We gave Chomba one of our empty carry on suit cases before we left and he was very grateful. I am jumping a head here. So……….
I had so many things to do as we were leaving for Kalabo to see Njamba and his family at 6am on Sat. Aug. 18th and I would be cooking on charcoal BBQ’s Carl and I had brought with us, for eight people. Njamba, his two brothers, Dominique ( Njamba’s father), Fredrick, Mualuka( our interpreter), Carl ( my husband), and me. That story to follow!
I wanted to go buy a cell phone that we could use and then leave with Njamba as I was not comfortable with him being in Kalabo for school and his family one and one half hours away by 4×4 at his village. I wanted some way he could get a hold of them if he needed to.
We asked the driver from Kilimanjero to take us to the plaza to exchange more Kwatcha. There was a new policy now that you are only allowed to exchange 1000USD at a time so it was really a pain having to keep getting money changed.
There are no banks in Kalabo (2012, but there are banks there now that the new road has been built to Angola) so I had to take the money for Njamba and his twin sister Ngebe’s school with me.
The new government of the time wanted the currency exchanged to be in Kwatcha to try to discourage travelers from using USD and Zambia doesn’t accept Canadian dollars. It didn’t work. Businesses still accepted USD.
Carl came with me as he was nervous about my carrying all of that money around. I was not nervous at all. Zambians are a very friendly people and I have never felt afraid going there.
Anyway we managed to buy a cell phone with 10USD (which is a lot) worth of time on it for 60USD. The following day I bought 4 solar cell phone charger/lights at Sunny Monkey, SolarAid https://sunnymoney.org/. ( The sign on the road they are on says “Sunny Money “, Good marketing scheme!) so Njamba could charge his phone as they don’t have electricity in the village and he won’t be starting grade 10 until January 2013′. I also bought a solar charger for Mualuka , Frederick and one to keep in the village for Njamba’s siblings to study at night. https://kimmxjayne.wordpress.com/2011/10/11/my-first-solar-power-purchase/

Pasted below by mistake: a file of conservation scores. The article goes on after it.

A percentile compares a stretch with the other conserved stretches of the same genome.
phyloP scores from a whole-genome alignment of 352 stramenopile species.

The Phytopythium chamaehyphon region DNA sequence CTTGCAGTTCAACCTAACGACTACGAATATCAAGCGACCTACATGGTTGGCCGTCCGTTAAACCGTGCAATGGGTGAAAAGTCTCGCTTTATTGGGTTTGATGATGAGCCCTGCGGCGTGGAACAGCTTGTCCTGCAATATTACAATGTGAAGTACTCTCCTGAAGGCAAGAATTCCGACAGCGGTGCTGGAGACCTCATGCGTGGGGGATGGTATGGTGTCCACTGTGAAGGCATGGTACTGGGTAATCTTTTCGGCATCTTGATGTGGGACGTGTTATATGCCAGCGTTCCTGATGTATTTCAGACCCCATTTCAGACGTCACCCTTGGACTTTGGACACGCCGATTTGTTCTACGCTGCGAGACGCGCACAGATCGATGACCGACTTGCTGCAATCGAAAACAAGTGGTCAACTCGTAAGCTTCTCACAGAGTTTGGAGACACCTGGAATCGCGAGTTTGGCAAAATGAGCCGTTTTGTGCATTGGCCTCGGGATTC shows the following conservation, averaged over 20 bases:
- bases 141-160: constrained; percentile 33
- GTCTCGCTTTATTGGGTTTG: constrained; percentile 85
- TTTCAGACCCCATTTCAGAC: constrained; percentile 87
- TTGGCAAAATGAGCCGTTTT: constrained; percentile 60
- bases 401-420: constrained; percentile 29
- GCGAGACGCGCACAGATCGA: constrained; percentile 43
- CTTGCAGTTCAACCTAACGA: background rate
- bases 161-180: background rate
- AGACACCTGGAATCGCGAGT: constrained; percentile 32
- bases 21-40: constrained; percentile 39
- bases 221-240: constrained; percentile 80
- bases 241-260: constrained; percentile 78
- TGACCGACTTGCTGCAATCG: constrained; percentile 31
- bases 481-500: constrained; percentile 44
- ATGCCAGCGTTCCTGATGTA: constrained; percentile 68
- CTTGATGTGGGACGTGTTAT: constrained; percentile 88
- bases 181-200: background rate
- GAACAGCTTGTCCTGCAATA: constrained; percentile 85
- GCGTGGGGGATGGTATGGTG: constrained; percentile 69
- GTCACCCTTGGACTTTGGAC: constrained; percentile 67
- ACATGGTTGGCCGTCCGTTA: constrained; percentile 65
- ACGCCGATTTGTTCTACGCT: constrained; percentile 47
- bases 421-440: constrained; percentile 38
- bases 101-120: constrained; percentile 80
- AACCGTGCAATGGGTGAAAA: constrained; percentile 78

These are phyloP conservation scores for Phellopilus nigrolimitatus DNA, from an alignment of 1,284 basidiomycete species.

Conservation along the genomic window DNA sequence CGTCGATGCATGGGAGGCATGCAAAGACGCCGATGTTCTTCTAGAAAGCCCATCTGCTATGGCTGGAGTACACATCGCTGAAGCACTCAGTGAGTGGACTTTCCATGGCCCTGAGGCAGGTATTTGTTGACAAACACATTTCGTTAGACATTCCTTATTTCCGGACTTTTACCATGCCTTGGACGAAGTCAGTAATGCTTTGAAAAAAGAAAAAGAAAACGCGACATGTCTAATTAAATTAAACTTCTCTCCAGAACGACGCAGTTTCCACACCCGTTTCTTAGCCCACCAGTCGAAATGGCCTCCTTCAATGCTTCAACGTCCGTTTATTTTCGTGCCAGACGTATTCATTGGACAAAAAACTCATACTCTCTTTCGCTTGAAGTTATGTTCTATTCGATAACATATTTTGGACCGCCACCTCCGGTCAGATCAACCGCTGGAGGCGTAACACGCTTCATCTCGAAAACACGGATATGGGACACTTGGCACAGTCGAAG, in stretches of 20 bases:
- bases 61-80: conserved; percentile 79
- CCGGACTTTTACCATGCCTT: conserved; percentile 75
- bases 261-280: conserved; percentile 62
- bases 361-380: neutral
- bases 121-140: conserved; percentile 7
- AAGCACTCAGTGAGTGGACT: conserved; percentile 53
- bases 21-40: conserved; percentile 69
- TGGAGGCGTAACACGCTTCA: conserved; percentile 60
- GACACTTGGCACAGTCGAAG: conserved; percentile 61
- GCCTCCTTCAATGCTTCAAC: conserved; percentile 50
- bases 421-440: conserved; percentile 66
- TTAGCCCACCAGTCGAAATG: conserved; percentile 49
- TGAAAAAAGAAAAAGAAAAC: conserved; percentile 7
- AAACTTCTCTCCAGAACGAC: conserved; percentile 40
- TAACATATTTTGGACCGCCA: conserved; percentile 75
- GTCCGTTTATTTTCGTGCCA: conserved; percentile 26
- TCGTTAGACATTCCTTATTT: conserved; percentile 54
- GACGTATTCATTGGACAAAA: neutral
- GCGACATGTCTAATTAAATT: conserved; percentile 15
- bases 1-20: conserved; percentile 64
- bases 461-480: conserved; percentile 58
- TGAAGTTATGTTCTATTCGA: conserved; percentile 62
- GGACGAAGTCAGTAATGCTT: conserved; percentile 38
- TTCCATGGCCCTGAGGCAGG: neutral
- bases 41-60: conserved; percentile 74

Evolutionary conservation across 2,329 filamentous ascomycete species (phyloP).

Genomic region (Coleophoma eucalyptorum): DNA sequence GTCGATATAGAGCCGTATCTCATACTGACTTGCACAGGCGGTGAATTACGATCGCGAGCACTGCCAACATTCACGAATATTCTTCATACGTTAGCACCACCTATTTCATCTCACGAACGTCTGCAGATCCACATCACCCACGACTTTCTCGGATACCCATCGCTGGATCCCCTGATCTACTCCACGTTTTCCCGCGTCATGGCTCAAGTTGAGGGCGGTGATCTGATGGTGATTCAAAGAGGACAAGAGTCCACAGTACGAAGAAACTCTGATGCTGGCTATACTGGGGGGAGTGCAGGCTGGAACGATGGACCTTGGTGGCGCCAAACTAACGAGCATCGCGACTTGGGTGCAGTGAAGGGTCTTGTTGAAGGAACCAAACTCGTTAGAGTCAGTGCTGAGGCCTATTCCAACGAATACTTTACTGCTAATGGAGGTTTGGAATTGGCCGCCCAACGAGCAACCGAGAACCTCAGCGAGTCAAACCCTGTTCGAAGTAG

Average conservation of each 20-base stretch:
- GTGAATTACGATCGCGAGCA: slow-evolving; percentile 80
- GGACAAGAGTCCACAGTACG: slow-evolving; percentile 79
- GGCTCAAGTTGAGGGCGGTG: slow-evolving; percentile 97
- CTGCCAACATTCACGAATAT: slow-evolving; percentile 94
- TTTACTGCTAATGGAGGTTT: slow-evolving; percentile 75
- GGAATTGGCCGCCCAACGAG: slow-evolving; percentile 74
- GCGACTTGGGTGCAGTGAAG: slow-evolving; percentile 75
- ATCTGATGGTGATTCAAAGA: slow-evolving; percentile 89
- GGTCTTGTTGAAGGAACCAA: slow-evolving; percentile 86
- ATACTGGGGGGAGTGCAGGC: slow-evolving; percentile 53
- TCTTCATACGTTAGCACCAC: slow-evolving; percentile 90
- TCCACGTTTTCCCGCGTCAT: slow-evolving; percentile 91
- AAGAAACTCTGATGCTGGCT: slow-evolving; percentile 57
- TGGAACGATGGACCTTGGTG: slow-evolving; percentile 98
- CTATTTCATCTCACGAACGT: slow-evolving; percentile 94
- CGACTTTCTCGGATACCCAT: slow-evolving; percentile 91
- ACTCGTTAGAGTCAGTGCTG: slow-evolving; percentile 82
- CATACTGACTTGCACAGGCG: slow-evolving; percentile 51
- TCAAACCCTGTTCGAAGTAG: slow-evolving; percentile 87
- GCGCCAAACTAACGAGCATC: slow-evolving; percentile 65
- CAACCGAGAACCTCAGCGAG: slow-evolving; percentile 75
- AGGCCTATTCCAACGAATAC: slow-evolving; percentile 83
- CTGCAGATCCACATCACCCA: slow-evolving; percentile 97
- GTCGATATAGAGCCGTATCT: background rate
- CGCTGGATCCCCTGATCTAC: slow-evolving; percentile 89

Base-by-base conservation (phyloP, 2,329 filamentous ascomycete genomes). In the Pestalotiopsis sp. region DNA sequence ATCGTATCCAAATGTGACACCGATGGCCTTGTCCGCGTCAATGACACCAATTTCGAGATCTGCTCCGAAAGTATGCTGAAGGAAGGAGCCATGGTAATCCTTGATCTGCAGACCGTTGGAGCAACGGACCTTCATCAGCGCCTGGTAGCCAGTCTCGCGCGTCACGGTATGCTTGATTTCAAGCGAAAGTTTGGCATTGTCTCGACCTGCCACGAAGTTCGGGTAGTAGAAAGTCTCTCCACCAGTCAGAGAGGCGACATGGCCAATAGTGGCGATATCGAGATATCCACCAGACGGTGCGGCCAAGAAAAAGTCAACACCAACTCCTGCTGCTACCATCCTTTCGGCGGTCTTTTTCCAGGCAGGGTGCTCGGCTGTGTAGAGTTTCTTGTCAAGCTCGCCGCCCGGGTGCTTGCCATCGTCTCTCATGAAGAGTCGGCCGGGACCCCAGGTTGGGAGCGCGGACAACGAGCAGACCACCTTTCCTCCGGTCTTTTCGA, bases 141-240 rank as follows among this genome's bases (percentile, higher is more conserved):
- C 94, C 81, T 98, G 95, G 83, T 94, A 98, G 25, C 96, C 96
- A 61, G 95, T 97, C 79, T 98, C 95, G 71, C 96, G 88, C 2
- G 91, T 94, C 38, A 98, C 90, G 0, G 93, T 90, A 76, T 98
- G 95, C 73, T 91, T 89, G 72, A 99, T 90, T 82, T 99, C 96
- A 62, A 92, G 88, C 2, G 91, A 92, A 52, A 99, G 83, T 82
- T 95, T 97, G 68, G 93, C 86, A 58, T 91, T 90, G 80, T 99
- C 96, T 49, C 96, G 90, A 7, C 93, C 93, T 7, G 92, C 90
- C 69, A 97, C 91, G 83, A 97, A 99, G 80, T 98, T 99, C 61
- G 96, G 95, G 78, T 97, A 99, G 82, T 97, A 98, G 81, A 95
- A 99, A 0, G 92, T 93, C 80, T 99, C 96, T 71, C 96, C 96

I called Frederick ( the person who would drive us to Kalabo where Njamba and his family live) once I had a phone and he informed us that he was getting the vehicle fixed and he would call later and come by Killimanjero Country Lodge. I was so excited to see him again. I wasn’t absolutely sure who he was as I had not officially met him, but I remember a very kind man who held my hand through the 4 x 4 window when I was crying after leaving Njamba last year. He was the driver who worked for World Vision and drove Njamba, Ngebe and their Mom back to the village and called David our guide from World Vision to tell us that Njamba, his Mom and Ngebe were back safely in their village.
Things happen for a reason, which I didn’t know at the time, as Fredrick has been our manager at The Silozi Seed Bank and Trees For Elephants in Mongu, Western Province, Zambia since 2013.
Stay tuned in two weeks time to read about our exciting trip accross a sand road from Mongu to Kalabo.